Last week (November 2017) I made these picturesque tableaus of the Strasburg Railroad in its classic Pennsylvanian Dutch settings.
All were made with my FujiFilm XT1 digital camera.
Over the years I’ve made more than a dozen visits to the Strasburg Railroad, but this most recent trip was the first time I’d exposed digital photos here. I guess it’s been a while since my last visit.
Gauzy afternoon light in late autumn is a great time to photograph steam locomotives at work.
The combination of a relatively low sun angle with slightly diffused shadows, provides directional light with moderate contrast that nicely illuminates the locomotive’s boiler components and reciprocating parts while offering excellent color rendition.
Cool atmospheric conditions make for ample effluence of locomotive exhaust allowing for classic portrayal of a steam locomotive at work
This lighting situation is generally superior to harsh midday summer sun that tends to leave locomotive detail in inky shadows and atmospheric conditions that leave steam exhaust largely invisible to the naked eye.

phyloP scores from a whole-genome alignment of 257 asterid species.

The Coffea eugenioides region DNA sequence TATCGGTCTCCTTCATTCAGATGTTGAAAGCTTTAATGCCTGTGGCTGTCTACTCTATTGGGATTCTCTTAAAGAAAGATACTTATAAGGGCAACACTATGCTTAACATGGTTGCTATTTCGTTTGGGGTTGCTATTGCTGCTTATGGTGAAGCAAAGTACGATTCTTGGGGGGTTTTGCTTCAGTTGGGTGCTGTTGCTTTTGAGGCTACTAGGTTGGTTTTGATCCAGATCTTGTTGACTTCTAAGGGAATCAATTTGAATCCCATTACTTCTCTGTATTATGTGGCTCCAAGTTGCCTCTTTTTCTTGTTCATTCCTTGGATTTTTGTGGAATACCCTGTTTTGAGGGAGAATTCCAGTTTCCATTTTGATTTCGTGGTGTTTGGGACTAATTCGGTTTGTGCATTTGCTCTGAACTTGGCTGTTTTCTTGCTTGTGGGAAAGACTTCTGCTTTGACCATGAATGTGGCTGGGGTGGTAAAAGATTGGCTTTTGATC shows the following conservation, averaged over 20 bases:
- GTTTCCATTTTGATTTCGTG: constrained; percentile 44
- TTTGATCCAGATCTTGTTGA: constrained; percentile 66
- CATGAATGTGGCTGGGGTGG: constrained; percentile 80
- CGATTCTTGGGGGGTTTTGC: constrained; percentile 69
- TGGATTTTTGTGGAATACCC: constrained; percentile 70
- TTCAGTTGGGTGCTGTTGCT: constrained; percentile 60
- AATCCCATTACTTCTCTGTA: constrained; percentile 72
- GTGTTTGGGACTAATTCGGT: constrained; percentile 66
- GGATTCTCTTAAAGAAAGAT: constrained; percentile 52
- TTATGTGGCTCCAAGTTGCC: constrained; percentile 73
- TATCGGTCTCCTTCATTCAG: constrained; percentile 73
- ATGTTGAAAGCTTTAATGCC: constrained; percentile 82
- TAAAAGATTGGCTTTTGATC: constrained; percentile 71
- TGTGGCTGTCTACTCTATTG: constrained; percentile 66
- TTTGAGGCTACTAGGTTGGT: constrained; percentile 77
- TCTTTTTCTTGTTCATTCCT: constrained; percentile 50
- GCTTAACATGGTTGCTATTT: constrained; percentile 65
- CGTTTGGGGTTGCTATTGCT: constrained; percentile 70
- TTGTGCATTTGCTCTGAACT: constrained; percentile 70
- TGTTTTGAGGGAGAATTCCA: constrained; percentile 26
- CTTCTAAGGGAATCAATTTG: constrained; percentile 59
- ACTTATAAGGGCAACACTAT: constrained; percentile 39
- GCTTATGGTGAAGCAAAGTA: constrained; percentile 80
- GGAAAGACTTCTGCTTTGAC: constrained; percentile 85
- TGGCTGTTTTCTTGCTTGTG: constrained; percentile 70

Pat Yough and I re-examined Strasburg Railroad in mid-November and made a variety of classic views of locomotive no. 90 at work.
The Industrial Designer Famed for his Steamlined Locomotives was Born November 5, 1893.
I’ve rearranged my postings to honor Raymond Loewy, whose streamlined industrial designs greatly impressed me during my formative days in railway photography.
As a youngster, I was thrilled by former Pennsylvania Railroad GG1s and made many photographs of these electrics in service on Amtrak and NJ Transit.
Today, I’ve chosen a relatively modern image of preserved and beautifully restored PRR Electric 4935 that is displayed at the Railroad Museum of Pennsylvania. I exposed this photograph in June 2007 while working on my book Railroads of Pennsylvania.
Among Loewy’s early assignments for Pennsylvania Railroad was to refine the styling on its new GG1 electric. Loewy suggest using a welded body instead of a traditional riveted design, while providing the classic ‘cat’s whiskers’ livery and tidying up marker light housings, cab windows and other body details.
The GG1 remains one of Loewy’s best known designs and an American classic.
Just over 30 years ago, on October 29, 1983, I was among the faithful that rode New Jersey Transit’s ‘Farewell to the GG1’ excursion.
Thanks to Stephen Hirsch for reminding me of today’s significance!